SEOUL -- Shedding its image as a dreadful place to go, Daegu reported no new patient infected with a novel coronavirus for the first time since the southeastern city became the epicenter of South Korea's epidemic triggered by the mass infection of cult followers in February.
There was no cheer to celebrate the remarkable moment in Daegu on Friday when health officials reported no new infections from the economic center of a southeastern provincial region where millions of people have endured a painful and humiliating period for 52 days since the first COVID-19 patient was reported on February 18.
The regional economy collapsed and the entire city turned into a ghost town. People in other regions were reluctant to visit, and Daegu citizens confined themselves in their houses, with health officials hunting for 6,807 virus carriers, including 4,259 followers of Shincheonj Church of Jesus, a religious group which has been the target of public fury.
Citizens in Daegu, the country's fourth-largest city with a population of 2.5 million, await a new life, but Daegu Mayor Kwon Young-jin was not complacent, urging citizens to carry on with the voluntary implementation of quarantine measures especially in vulnerable places such as bars, dance clubs and other entertainment facilities.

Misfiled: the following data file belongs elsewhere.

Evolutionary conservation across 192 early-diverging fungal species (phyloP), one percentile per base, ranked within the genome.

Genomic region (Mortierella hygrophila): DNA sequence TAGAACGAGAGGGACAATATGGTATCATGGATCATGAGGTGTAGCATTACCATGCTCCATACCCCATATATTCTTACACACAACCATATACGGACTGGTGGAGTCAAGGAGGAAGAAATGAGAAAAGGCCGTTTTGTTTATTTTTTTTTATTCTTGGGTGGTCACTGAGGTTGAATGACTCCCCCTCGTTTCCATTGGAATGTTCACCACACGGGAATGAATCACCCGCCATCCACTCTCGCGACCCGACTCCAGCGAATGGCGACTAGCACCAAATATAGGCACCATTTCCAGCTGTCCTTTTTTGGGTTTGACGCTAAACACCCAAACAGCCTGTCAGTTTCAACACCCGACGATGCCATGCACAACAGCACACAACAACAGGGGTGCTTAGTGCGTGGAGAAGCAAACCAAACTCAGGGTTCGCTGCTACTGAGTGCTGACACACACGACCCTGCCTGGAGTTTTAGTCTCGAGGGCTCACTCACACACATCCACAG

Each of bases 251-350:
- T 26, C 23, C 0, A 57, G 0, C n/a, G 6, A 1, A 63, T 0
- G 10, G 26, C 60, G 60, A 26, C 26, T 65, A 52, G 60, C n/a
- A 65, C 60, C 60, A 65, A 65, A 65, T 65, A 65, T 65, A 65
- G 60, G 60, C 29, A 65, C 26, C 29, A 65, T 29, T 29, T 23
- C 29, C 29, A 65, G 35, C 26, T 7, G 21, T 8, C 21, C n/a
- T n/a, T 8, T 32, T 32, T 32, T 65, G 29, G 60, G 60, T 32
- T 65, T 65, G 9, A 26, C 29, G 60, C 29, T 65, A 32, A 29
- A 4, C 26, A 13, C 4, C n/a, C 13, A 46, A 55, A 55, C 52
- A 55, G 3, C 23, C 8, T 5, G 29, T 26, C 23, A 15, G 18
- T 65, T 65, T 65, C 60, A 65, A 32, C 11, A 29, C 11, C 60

"Given the global pandemic, it does not appear to be a matter that will end up with a temporary blockade and social distancing," the mayor said. "Citing the possibility of a second pandemic, experts mention the need for long-term preparedness."
Across South Korea, health officials reported 27 new infections, including 15 in Seoul and nearby areas. A total of 3,333 patients are still in hospital for treatment while 7,117 others have been cured. The virus has killed 208 people.
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